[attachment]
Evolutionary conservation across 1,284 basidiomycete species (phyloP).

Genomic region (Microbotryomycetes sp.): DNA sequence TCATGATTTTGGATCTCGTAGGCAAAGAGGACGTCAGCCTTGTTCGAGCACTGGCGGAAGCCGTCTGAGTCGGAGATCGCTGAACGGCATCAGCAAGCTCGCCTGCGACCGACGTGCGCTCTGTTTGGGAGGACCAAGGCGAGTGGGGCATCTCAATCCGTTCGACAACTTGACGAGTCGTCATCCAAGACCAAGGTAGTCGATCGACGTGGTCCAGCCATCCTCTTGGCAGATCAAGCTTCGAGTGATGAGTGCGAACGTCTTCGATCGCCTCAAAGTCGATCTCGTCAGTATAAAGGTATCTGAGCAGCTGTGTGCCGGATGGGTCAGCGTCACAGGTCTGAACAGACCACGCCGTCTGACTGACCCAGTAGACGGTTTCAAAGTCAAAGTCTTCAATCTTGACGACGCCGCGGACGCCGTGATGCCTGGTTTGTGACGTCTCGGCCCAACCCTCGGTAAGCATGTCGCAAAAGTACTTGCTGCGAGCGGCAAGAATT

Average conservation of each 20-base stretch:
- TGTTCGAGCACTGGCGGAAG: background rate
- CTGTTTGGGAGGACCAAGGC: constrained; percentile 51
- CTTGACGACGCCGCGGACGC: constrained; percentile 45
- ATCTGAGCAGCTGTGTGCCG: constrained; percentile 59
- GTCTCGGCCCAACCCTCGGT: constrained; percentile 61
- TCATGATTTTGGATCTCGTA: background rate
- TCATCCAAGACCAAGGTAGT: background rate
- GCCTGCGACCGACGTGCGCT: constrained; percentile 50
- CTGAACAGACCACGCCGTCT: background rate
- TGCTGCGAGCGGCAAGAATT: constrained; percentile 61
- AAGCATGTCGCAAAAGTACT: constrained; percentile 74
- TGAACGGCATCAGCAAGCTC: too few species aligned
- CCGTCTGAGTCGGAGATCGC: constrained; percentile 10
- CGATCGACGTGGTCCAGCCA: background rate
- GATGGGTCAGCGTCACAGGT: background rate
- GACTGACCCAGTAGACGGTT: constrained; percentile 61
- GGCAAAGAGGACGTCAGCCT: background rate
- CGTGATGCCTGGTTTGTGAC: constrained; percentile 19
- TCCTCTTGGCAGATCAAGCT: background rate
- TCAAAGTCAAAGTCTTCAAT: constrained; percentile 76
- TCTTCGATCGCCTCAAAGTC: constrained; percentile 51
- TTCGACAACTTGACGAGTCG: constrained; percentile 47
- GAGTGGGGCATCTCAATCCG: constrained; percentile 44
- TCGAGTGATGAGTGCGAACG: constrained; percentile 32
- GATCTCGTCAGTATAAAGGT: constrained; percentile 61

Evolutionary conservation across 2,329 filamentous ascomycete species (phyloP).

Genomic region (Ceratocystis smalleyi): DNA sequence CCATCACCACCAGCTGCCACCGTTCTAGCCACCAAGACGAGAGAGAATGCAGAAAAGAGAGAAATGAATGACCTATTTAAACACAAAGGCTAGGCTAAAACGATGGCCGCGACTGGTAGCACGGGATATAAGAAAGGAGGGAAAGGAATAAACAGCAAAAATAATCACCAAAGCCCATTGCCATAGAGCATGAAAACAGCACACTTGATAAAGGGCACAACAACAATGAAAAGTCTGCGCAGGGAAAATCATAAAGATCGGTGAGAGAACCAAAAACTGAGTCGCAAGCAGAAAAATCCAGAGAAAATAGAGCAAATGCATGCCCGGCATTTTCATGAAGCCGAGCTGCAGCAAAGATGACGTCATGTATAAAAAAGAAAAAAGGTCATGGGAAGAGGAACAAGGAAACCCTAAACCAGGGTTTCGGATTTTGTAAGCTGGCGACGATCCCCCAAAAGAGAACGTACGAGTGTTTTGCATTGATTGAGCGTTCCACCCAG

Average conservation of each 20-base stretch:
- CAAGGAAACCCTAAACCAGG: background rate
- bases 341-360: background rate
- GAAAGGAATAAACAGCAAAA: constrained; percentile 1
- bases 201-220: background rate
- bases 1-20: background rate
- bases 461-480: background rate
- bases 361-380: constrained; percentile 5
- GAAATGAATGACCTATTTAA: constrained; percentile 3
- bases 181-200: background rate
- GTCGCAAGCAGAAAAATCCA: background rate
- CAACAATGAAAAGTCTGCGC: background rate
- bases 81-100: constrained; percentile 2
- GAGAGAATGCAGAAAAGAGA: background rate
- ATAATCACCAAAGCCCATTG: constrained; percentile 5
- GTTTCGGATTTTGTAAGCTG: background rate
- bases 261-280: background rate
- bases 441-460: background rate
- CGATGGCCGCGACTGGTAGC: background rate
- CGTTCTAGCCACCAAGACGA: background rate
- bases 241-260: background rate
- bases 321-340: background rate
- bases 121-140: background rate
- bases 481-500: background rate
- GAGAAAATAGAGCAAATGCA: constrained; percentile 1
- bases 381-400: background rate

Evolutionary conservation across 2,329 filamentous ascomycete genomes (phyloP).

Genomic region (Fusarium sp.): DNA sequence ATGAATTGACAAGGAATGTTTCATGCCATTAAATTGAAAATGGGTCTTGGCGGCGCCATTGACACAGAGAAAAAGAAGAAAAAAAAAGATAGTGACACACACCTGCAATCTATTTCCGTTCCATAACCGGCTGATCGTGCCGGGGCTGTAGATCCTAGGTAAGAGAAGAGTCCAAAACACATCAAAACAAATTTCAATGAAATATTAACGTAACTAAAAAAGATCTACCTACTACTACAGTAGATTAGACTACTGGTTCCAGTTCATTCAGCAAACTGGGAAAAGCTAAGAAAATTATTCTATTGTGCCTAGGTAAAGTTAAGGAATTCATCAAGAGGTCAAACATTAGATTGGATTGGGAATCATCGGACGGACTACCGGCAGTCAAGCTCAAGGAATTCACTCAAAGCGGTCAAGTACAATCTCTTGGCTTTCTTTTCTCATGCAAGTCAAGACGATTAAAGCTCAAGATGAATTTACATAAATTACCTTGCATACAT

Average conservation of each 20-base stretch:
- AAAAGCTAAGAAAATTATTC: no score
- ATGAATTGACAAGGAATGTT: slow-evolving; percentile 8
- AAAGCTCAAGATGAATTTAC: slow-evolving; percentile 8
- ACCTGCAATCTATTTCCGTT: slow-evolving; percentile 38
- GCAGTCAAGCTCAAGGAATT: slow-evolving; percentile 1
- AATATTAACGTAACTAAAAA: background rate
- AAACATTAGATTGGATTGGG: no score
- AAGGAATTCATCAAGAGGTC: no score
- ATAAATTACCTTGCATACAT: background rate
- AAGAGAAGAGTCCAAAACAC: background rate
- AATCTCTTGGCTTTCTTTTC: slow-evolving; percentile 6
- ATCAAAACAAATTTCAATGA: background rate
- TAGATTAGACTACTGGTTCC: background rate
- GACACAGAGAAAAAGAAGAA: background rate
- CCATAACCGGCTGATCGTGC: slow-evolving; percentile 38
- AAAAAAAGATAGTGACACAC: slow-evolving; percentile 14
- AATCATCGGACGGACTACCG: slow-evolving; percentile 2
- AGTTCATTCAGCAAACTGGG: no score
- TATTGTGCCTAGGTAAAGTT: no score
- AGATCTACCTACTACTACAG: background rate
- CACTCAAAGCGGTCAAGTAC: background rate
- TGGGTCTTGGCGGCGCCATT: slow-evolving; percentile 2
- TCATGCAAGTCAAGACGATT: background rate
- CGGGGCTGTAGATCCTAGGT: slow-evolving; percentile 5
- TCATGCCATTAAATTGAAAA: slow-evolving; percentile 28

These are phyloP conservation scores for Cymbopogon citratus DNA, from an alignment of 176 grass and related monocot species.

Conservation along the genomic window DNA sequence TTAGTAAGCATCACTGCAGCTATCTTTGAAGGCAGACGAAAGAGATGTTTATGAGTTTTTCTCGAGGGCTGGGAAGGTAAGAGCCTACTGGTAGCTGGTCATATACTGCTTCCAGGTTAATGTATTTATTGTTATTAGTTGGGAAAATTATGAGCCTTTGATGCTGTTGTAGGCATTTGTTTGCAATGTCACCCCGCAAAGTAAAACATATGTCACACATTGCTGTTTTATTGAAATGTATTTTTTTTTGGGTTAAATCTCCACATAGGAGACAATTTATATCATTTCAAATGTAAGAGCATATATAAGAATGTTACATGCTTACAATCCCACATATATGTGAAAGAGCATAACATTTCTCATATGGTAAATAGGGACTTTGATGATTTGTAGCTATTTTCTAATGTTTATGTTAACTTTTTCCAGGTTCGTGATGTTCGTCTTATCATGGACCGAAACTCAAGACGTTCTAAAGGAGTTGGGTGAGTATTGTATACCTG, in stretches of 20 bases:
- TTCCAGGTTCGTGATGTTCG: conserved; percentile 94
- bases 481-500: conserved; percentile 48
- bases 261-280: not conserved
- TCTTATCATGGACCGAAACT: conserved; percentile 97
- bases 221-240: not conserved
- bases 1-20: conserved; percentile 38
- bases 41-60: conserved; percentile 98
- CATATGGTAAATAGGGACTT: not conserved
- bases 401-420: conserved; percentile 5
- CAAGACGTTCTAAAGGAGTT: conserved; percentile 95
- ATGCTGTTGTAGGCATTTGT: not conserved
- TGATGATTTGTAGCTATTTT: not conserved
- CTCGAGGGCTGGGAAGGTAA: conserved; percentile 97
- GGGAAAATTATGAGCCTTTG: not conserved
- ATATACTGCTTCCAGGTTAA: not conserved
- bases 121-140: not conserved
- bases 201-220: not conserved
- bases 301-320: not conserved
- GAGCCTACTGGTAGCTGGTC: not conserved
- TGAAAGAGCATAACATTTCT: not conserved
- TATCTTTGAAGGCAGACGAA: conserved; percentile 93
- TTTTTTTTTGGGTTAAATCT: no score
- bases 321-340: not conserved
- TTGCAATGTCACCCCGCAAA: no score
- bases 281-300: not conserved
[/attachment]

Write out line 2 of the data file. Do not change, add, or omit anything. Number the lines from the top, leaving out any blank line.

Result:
Genomic region (Microbotryomycetes sp.): DNA sequence TCATGATTTTGGATCTCGTAGGCAAAGAGGACGTCAGCCTTGTTCGAGCACTGGCGGAAGCCGTCTGAGTCGGAGATCGCTGAACGGCATCAGCAAGCTCGCCTGCGACCGACGTGCGCTCTGTTTGGGAGGACCAAGGCGAGTGGGGCATCTCAATCCGTTCGACAACTTGACGAGTCGTCATCCAAGACCAAGGTAGTCGATCGACGTGGTCCAGCCATCCTCTTGGCAGATCAAGCTTCGAGTGATGAGTGCGAACGTCTTCGATCGCCTCAAAGTCGATCTCGTCAGTATAAAGGTATCTGAGCAGCTGTGTGCCGGATGGGTCAGCGTCACAGGTCTGAACAGACCACGCCGTCTGACTGACCCAGTAGACGGTTTCAAAGTCAAAGTCTTCAATCTTGACGACGCCGCGGACGCCGTGATGCCTGGTTTGTGACGTCTCGGCCCAACCCTCGGTAAGCATGTCGCAAAAGTACTTGCTGCGAGCGGCAAGAATT